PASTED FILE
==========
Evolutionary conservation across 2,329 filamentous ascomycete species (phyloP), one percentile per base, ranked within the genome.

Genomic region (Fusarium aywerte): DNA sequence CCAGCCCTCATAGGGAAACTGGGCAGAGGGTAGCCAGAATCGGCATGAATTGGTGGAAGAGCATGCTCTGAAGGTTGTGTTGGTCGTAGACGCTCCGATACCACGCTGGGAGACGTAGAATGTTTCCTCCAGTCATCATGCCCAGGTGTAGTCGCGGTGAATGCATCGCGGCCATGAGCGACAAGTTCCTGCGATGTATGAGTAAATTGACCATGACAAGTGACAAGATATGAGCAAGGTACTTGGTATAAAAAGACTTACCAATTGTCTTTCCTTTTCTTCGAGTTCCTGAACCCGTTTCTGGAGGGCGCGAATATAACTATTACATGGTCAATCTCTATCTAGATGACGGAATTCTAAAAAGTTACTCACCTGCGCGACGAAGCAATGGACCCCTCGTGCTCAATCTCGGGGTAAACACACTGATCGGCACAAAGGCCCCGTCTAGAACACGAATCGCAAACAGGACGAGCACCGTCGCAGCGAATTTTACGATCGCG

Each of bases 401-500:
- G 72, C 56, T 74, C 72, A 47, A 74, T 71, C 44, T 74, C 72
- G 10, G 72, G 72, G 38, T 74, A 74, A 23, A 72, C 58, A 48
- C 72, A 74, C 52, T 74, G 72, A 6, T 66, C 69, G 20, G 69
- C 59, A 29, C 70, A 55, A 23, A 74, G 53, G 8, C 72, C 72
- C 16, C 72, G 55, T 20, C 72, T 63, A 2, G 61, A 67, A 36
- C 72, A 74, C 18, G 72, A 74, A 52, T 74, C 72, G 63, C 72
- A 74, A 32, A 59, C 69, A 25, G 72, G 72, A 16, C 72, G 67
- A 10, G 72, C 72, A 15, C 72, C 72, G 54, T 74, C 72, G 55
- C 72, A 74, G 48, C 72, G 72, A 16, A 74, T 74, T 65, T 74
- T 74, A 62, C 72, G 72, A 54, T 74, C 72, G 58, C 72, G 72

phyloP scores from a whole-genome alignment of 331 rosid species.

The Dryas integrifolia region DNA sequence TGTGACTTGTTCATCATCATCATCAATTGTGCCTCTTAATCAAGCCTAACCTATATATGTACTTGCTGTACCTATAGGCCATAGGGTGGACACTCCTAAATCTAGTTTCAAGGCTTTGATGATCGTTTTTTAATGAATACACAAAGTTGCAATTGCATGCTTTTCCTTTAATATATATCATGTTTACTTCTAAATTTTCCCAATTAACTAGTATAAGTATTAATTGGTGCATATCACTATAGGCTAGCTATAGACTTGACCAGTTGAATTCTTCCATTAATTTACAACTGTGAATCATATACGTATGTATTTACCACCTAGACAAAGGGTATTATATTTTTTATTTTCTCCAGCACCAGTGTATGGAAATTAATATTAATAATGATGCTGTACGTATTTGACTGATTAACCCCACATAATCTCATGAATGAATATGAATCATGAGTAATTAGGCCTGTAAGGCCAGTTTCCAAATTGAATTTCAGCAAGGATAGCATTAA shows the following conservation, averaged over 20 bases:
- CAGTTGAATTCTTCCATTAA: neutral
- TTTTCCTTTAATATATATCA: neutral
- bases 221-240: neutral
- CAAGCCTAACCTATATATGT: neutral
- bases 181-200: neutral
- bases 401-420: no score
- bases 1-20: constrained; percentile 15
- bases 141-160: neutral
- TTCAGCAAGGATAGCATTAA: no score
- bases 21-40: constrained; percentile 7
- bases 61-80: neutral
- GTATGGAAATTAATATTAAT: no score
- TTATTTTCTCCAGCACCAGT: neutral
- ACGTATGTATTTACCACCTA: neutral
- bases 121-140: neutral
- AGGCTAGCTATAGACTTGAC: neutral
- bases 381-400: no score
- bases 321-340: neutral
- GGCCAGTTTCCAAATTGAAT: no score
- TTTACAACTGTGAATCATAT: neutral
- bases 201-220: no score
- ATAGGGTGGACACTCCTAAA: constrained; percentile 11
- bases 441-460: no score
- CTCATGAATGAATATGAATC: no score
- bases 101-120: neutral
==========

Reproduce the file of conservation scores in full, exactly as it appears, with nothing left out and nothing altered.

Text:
Evolutionary conservation across 2,329 filamentous ascomycete species (phyloP), one percentile per base, ranked within the genome.

Genomic region (Fusarium aywerte): DNA sequence CCAGCCCTCATAGGGAAACTGGGCAGAGGGTAGCCAGAATCGGCATGAATTGGTGGAAGAGCATGCTCTGAAGGTTGTGTTGGTCGTAGACGCTCCGATACCACGCTGGGAGACGTAGAATGTTTCCTCCAGTCATCATGCCCAGGTGTAGTCGCGGTGAATGCATCGCGGCCATGAGCGACAAGTTCCTGCGATGTATGAGTAAATTGACCATGACAAGTGACAAGATATGAGCAAGGTACTTGGTATAAAAAGACTTACCAATTGTCTTTCCTTTTCTTCGAGTTCCTGAACCCGTTTCTGGAGGGCGCGAATATAACTATTACATGGTCAATCTCTATCTAGATGACGGAATTCTAAAAAGTTACTCACCTGCGCGACGAAGCAATGGACCCCTCGTGCTCAATCTCGGGGTAAACACACTGATCGGCACAAAGGCCCCGTCTAGAACACGAATCGCAAACAGGACGAGCACCGTCGCAGCGAATTTTACGATCGCG

Each of bases 401-500:
- G 72, C 56, T 74, C 72, A 47, A 74, T 71, C 44, T 74, C 72
- G 10, G 72, G 72, G 38, T 74, A 74, A 23, A 72, C 58, A 48
- C 72, A 74, C 52, T 74, G 72, A 6, T 66, C 69, G 20, G 69
- C 59, A 29, C 70, A 55, A 23, A 74, G 53, G 8, C 72, C 72
- C 16, C 72, G 55, T 20, C 72, T 63, A 2, G 61, A 67, A 36
- C 72, A 74, C 18, G 72, A 74, A 52, T 74, C 72, G 63, C 72
- A 74, A 32, A 59, C 69, A 25, G 72, G 72, A 16, C 72, G 67
- A 10, G 72, C 72, A 15, C 72, C 72, G 54, T 74, C 72, G 55
- C 72, A 74, G 48, C 72, G 72, A 16, A 74, T 74, T 65, T 74
- T 74, A 62, C 72, G 72, A 54, T 74, C 72, G 58, C 72, G 72

phyloP scores from a whole-genome alignment of 331 rosid species.

The Dryas integrifolia region DNA sequence TGTGACTTGTTCATCATCATCATCAATTGTGCCTCTTAATCAAGCCTAACCTATATATGTACTTGCTGTACCTATAGGCCATAGGGTGGACACTCCTAAATCTAGTTTCAAGGCTTTGATGATCGTTTTTTAATGAATACACAAAGTTGCAATTGCATGCTTTTCCTTTAATATATATCATGTTTACTTCTAAATTTTCCCAATTAACTAGTATAAGTATTAATTGGTGCATATCACTATAGGCTAGCTATAGACTTGACCAGTTGAATTCTTCCATTAATTTACAACTGTGAATCATATACGTATGTATTTACCACCTAGACAAAGGGTATTATATTTTTTATTTTCTCCAGCACCAGTGTATGGAAATTAATATTAATAATGATGCTGTACGTATTTGACTGATTAACCCCACATAATCTCATGAATGAATATGAATCATGAGTAATTAGGCCTGTAAGGCCAGTTTCCAAATTGAATTTCAGCAAGGATAGCATTAA shows the following conservation, averaged over 20 bases:
- CAGTTGAATTCTTCCATTAA: neutral
- TTTTCCTTTAATATATATCA: neutral
- bases 221-240: neutral
- CAAGCCTAACCTATATATGT: neutral
- bases 181-200: neutral
- bases 401-420: no score
- bases 1-20: constrained; percentile 15
- bases 141-160: neutral
- TTCAGCAAGGATAGCATTAA: no score
- bases 21-40: constrained; percentile 7
- bases 61-80: neutral
- GTATGGAAATTAATATTAAT: no score
- TTATTTTCTCCAGCACCAGT: neutral
- ACGTATGTATTTACCACCTA: neutral
- bases 121-140: neutral
- AGGCTAGCTATAGACTTGAC: neutral
- bases 381-400: no score
- bases 321-340: neutral
- GGCCAGTTTCCAAATTGAAT: no score
- TTTACAACTGTGAATCATAT: neutral
- bases 201-220: no score
- ATAGGGTGGACACTCCTAAA: constrained; percentile 11
- bases 441-460: no score
- CTCATGAATGAATATGAATC: no score
- bases 101-120: neutral